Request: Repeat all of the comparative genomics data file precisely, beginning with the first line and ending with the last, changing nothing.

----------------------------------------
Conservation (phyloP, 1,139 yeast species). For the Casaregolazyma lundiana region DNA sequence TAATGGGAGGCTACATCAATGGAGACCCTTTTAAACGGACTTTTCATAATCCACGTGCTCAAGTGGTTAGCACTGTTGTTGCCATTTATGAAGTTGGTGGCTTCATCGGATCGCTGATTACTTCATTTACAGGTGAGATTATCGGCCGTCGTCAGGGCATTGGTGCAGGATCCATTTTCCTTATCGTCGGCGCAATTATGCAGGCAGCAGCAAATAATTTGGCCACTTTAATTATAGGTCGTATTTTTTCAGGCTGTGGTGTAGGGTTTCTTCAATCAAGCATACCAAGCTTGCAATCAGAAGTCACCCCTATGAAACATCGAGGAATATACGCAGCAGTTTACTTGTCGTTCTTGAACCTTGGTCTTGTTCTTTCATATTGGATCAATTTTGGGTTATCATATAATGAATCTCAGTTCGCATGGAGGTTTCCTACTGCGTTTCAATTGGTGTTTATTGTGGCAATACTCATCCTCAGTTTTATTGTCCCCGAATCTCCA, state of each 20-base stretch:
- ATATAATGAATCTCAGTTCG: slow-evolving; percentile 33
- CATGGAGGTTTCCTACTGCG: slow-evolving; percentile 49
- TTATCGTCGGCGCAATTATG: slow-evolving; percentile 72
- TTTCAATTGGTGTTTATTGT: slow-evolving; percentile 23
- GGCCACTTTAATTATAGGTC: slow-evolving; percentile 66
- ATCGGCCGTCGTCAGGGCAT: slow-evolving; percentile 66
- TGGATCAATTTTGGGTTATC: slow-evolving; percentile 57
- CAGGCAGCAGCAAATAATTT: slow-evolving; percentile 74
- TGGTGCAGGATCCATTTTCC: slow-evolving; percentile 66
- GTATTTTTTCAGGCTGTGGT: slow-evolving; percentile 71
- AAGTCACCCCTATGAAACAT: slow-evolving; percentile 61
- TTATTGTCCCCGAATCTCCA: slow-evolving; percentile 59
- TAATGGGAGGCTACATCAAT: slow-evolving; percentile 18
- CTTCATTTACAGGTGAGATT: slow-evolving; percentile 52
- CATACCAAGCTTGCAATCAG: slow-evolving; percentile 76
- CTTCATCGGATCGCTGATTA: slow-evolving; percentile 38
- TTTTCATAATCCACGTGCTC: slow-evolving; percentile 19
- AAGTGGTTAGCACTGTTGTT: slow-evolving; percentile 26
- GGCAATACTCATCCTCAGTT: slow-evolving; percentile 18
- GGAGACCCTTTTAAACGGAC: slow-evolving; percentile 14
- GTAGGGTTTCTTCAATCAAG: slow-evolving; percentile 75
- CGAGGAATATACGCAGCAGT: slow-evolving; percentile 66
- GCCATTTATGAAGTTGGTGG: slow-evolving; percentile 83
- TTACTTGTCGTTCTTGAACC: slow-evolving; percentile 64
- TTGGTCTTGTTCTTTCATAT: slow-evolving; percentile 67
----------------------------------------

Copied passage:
Conservation (phyloP, 1,139 yeast species). For the Casaregolazyma lundiana region DNA sequence TAATGGGAGGCTACATCAATGGAGACCCTTTTAAACGGACTTTTCATAATCCACGTGCTCAAGTGGTTAGCACTGTTGTTGCCATTTATGAAGTTGGTGGCTTCATCGGATCGCTGATTACTTCATTTACAGGTGAGATTATCGGCCGTCGTCAGGGCATTGGTGCAGGATCCATTTTCCTTATCGTCGGCGCAATTATGCAGGCAGCAGCAAATAATTTGGCCACTTTAATTATAGGTCGTATTTTTTCAGGCTGTGGTGTAGGGTTTCTTCAATCAAGCATACCAAGCTTGCAATCAGAAGTCACCCCTATGAAACATCGAGGAATATACGCAGCAGTTTACTTGTCGTTCTTGAACCTTGGTCTTGTTCTTTCATATTGGATCAATTTTGGGTTATCATATAATGAATCTCAGTTCGCATGGAGGTTTCCTACTGCGTTTCAATTGGTGTTTATTGTGGCAATACTCATCCTCAGTTTTATTGTCCCCGAATCTCCA, state of each 20-base stretch:
- ATATAATGAATCTCAGTTCG: slow-evolving; percentile 33
- CATGGAGGTTTCCTACTGCG: slow-evolving; percentile 49
- TTATCGTCGGCGCAATTATG: slow-evolving; percentile 72
- TTTCAATTGGTGTTTATTGT: slow-evolving; percentile 23
- GGCCACTTTAATTATAGGTC: slow-evolving; percentile 66
- ATCGGCCGTCGTCAGGGCAT: slow-evolving; percentile 66
- TGGATCAATTTTGGGTTATC: slow-evolving; percentile 57
- CAGGCAGCAGCAAATAATTT: slow-evolving; percentile 74
- TGGTGCAGGATCCATTTTCC: slow-evolving; percentile 66
- GTATTTTTTCAGGCTGTGGT: slow-evolving; percentile 71
- AAGTCACCCCTATGAAACAT: slow-evolving; percentile 61
- TTATTGTCCCCGAATCTCCA: slow-evolving; percentile 59
- TAATGGGAGGCTACATCAAT: slow-evolving; percentile 18
- CTTCATTTACAGGTGAGATT: slow-evolving; percentile 52
- CATACCAAGCTTGCAATCAG: slow-evolving; percentile 76
- CTTCATCGGATCGCTGATTA: slow-evolving; percentile 38
- TTTTCATAATCCACGTGCTC: slow-evolving; percentile 19
- AAGTGGTTAGCACTGTTGTT: slow-evolving; percentile 26
- GGCAATACTCATCCTCAGTT: slow-evolving; percentile 18
- GGAGACCCTTTTAAACGGAC: slow-evolving; percentile 14
- GTAGGGTTTCTTCAATCAAG: slow-evolving; percentile 75
- CGAGGAATATACGCAGCAGT: slow-evolving; percentile 66
- GCCATTTATGAAGTTGGTGG: slow-evolving; percentile 83
- TTACTTGTCGTTCTTGAACC: slow-evolving; percentile 64
- TTGGTCTTGTTCTTTCATAT: slow-evolving; percentile 67